“This section was continued as a unit until September 1, 1935, when I was granted a year’s leave of absence. I resigned from the Mayo Clinic in 1936 to go into private practice in White Plains, New York. In those days few sections were limited to one specialty. Dr. William J. Mayo felt very strongly that members of the staff should not become too specialized, but should be alert to general medical problems. In this way, he thought, they would become good diagnosticians. We who were trained in the clinic at that time have profited greatly by his concept.”

“… Memories of the days at the clinic when the staff was small and more like a family are fast receding now. I think that the factor of intimate association has been partly responsible for the loyalty and devotion to the ideals established by Dr. Will and Dr. Charles. Their abiding wish was that those ideals would always be the goal of the Mayo Clinic, no matter how large or busy it might become.

“A custom established in the very early days of the Mayo Clinic was the staff meeting on Wednesday nights under the chairmanship of Dr. Griffin. … The time allotted to each speaker was only 15 minutes. Dr. W.J. Mayo likened the rambling speaker to the Mississippi steamboat which had to stop moving when it blew its whistle. He often said that a speaker should be able to think and to speak while on his feet. …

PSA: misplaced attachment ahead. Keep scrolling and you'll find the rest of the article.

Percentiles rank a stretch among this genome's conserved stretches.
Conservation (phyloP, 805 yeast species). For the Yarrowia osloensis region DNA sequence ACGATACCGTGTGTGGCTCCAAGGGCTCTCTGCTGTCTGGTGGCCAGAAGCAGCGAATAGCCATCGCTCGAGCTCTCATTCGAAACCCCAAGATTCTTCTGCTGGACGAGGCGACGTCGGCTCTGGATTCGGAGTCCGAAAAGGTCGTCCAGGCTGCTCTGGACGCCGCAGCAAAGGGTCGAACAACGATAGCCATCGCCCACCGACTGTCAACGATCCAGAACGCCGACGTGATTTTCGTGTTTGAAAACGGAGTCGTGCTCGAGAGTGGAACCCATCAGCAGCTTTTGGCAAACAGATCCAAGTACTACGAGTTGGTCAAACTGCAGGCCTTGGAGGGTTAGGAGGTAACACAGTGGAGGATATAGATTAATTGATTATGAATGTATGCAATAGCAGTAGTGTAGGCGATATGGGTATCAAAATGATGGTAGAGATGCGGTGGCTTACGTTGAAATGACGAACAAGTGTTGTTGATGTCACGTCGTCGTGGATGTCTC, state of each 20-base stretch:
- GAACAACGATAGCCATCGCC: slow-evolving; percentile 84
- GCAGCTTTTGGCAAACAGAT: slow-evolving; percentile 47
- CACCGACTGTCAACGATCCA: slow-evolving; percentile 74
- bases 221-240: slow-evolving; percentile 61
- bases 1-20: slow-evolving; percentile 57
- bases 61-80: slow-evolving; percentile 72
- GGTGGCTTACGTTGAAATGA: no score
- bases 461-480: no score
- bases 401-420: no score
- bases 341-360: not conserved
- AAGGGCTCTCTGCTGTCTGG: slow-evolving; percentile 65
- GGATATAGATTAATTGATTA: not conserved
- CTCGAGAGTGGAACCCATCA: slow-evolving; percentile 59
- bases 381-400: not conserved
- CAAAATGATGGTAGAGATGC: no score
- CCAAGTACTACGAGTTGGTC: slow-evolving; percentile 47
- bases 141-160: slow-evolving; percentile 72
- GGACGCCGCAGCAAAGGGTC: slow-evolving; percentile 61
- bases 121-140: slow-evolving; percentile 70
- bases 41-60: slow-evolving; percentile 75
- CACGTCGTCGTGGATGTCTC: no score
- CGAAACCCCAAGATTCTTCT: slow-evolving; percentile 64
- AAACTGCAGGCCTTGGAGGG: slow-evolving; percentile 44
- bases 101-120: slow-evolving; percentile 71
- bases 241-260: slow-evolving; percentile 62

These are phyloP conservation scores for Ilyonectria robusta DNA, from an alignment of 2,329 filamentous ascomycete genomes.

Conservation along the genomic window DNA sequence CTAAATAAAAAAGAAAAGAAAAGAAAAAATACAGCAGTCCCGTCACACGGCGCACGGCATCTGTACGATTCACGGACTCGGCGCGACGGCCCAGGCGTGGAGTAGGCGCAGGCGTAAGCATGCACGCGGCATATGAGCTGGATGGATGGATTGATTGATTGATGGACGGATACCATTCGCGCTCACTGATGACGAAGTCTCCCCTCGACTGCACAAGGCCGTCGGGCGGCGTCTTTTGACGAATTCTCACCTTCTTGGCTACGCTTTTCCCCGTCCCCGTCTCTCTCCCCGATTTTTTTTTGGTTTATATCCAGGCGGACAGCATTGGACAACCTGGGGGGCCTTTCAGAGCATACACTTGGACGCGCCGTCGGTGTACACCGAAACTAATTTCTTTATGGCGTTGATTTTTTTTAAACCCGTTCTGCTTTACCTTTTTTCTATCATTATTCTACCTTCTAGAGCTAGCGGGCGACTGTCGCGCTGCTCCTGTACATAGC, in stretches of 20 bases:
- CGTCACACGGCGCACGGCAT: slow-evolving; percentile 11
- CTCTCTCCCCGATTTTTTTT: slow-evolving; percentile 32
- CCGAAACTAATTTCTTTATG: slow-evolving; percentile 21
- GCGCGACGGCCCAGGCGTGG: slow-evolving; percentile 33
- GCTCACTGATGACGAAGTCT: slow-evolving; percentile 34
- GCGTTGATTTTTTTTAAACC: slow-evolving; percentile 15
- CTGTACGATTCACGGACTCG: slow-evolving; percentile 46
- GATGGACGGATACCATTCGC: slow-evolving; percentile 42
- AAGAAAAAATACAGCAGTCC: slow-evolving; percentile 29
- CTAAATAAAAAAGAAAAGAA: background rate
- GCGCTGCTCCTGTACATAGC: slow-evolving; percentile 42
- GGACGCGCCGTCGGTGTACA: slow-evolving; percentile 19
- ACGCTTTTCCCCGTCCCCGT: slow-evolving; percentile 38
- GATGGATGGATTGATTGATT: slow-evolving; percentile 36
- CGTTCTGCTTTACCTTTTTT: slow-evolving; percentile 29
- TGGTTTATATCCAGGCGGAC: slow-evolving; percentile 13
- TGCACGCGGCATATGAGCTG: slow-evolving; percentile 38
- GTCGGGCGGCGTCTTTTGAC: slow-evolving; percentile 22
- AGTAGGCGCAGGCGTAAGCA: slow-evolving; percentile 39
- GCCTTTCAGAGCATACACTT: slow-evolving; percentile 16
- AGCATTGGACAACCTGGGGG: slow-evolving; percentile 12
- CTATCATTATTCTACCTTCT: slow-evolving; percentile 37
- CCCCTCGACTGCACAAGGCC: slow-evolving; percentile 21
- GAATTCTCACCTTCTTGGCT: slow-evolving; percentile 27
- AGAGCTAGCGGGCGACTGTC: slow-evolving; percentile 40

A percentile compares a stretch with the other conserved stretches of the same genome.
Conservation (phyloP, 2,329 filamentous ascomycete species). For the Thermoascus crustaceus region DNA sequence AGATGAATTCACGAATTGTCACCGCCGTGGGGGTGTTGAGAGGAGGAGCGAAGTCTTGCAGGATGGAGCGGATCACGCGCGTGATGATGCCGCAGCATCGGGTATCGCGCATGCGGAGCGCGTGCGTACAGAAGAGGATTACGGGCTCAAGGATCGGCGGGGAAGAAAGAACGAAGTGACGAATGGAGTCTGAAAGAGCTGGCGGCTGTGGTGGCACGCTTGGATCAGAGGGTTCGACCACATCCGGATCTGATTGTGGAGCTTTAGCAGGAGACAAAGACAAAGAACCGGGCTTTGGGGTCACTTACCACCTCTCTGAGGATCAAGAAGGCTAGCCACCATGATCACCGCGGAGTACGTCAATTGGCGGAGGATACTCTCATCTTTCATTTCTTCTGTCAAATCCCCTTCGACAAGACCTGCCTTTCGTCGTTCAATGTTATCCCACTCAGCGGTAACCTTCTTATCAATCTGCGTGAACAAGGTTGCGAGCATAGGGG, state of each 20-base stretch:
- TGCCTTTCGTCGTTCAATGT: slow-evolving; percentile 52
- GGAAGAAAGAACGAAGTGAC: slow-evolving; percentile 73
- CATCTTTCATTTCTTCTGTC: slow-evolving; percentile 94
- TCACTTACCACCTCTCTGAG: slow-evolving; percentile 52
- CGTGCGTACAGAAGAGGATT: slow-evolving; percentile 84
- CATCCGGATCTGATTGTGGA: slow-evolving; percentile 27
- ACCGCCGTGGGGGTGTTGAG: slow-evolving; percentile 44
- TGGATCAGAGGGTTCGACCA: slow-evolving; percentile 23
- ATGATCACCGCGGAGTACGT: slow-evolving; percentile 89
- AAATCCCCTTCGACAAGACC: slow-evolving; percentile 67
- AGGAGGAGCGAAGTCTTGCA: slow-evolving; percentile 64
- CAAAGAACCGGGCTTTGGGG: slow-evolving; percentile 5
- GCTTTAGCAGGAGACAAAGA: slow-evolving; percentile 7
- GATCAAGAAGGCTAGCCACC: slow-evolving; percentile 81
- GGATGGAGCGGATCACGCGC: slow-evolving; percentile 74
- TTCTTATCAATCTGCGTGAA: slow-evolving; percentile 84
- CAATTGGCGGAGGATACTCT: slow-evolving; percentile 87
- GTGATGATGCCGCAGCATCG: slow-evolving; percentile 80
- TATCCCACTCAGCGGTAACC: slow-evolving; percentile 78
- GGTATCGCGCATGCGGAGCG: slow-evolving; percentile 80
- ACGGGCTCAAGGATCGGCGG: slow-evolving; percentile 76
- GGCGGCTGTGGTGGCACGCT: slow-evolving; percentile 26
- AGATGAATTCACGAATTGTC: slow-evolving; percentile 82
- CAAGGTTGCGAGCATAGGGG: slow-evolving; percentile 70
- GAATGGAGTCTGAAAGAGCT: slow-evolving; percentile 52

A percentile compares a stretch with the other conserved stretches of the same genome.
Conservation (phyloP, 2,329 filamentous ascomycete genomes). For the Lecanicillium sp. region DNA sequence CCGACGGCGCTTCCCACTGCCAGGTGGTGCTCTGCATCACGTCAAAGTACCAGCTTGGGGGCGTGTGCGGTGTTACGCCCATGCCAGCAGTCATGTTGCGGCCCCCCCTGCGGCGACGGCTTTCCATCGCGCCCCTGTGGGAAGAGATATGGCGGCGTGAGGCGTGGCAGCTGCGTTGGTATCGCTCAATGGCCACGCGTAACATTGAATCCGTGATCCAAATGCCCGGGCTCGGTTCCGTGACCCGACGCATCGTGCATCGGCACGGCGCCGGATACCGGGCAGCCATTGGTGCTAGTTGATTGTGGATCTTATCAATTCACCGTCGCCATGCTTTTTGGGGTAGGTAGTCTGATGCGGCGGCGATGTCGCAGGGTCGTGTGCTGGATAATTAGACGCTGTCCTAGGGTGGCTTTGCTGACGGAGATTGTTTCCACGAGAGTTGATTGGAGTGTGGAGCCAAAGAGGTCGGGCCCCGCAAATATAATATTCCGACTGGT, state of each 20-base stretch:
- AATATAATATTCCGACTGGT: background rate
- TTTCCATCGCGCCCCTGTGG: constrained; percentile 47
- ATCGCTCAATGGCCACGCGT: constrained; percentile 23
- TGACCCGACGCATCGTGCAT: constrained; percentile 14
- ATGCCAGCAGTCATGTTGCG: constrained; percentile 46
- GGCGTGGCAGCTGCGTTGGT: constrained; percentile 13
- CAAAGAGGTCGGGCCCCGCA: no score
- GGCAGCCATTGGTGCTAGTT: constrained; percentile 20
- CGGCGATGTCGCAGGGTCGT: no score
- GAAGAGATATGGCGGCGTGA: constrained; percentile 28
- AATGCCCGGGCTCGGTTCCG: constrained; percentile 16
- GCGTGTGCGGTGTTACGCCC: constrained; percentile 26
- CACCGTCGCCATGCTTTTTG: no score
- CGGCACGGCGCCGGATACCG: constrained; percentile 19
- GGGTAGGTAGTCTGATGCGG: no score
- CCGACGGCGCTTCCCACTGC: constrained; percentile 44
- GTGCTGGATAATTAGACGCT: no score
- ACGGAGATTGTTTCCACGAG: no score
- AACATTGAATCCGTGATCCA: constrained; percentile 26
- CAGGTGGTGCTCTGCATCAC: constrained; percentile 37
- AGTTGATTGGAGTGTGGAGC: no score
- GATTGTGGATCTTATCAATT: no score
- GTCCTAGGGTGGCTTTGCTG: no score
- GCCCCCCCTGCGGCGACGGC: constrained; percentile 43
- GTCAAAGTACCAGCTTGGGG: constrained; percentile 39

“Life at the clinic was much like life in a family when the staff was small. Once in a while there would be a dancing party at Mayowood, where Dr. and Mrs. C.H. Mayo bade the guests goodnight as the orchestra played “Home Sweet Home” at the stroke of 12. There was also a dancing class attending by most members of the clinic. …

“As the work of the Mayo Clinic became known throughout the world, many outstanding surgeons visited the place and often spoke at special meetings or at the staff meetings, giving members of the staff an opportunity to hear and meet these well-known scientists. Thus, one did not feel medically isolated in the little town of Rochester out in the Middle West.”At While Plains Hospital, Dr. Stacy was in charge of the family planning clinic and helped with advice on birth control for those wishing to limit their families. She also helped women who wanted children but were unable to have them due to psychological or anatomical factors.

After practicing 60 years Dr. Stacy retired at the age of 84. According a newspaper account of her retirement party, Dr. Leda stated she was worried because medical schools today were stressing only chemical reactions rather than also taking into account the personal and emotional conditions of the patients. Many young doctors, she claimed, failed to get complete personal histories of patients and often did not give complete physical examinations.

Dr. Stacy died in 1973 and was buried in Rochester.